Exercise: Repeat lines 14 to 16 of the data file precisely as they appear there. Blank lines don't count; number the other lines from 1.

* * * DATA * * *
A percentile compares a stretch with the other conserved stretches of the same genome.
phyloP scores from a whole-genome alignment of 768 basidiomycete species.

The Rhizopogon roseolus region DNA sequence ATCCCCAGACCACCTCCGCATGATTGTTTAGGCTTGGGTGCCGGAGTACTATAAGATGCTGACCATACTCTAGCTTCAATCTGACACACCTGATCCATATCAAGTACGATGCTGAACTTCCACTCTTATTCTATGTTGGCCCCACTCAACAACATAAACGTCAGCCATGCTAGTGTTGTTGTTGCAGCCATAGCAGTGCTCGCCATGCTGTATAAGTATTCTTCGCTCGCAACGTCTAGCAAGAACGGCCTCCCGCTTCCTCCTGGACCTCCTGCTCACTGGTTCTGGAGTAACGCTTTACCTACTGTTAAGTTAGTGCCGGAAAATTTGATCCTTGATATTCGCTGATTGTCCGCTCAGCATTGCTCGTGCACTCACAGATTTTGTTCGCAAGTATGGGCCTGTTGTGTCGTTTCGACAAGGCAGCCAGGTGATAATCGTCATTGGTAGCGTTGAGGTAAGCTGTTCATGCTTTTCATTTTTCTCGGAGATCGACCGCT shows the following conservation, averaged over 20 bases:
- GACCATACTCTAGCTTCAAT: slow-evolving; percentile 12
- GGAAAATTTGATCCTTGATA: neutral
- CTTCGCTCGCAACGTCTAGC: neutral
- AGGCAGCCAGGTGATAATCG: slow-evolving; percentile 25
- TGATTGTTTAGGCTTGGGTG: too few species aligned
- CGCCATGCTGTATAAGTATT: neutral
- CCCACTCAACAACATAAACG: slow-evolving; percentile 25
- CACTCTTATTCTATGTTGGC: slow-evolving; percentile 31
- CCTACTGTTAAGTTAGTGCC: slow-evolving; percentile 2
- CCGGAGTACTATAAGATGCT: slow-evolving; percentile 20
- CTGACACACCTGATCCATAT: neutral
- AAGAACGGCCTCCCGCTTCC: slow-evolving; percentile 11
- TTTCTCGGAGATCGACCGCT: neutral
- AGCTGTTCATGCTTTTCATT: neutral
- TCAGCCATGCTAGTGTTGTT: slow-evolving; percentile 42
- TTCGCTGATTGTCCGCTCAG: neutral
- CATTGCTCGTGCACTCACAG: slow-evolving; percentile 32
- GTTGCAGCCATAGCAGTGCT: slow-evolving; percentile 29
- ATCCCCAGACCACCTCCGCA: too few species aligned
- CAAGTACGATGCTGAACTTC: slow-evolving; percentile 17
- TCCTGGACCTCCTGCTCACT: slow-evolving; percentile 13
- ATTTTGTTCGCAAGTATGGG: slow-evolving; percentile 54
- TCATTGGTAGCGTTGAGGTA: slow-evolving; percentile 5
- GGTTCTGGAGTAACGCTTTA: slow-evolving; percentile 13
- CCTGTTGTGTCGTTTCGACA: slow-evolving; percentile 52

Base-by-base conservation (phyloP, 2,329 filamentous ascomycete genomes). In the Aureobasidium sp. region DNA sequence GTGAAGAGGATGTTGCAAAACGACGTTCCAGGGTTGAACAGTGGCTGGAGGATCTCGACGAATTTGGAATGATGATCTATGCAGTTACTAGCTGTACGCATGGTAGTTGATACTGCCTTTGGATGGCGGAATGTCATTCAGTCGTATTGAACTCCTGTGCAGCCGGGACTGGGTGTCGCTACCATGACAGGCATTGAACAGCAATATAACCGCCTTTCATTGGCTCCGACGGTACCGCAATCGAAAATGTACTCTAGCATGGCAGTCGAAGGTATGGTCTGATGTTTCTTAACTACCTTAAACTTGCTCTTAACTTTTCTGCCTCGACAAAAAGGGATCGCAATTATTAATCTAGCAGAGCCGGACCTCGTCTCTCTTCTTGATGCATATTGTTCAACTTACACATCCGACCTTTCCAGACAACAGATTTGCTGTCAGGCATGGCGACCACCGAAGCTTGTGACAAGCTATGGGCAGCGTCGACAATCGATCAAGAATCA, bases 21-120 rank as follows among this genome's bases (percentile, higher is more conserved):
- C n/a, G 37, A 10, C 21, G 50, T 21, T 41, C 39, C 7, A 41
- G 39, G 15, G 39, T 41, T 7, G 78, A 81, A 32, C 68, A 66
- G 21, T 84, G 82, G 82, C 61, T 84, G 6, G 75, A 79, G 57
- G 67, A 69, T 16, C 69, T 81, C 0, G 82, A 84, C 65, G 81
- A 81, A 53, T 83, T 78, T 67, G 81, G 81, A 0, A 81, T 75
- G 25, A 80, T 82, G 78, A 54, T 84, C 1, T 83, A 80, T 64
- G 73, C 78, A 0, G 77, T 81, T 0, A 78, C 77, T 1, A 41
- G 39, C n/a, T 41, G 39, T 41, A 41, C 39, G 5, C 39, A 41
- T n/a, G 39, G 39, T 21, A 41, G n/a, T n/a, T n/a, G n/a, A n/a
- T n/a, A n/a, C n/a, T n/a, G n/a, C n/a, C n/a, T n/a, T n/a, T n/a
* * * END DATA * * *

- CTGACACACCTGATCCATAT: neutral
- AAGAACGGCCTCCCGCTTCC: slow-evolving; percentile 11
- TTTCTCGGAGATCGACCGCT: neutral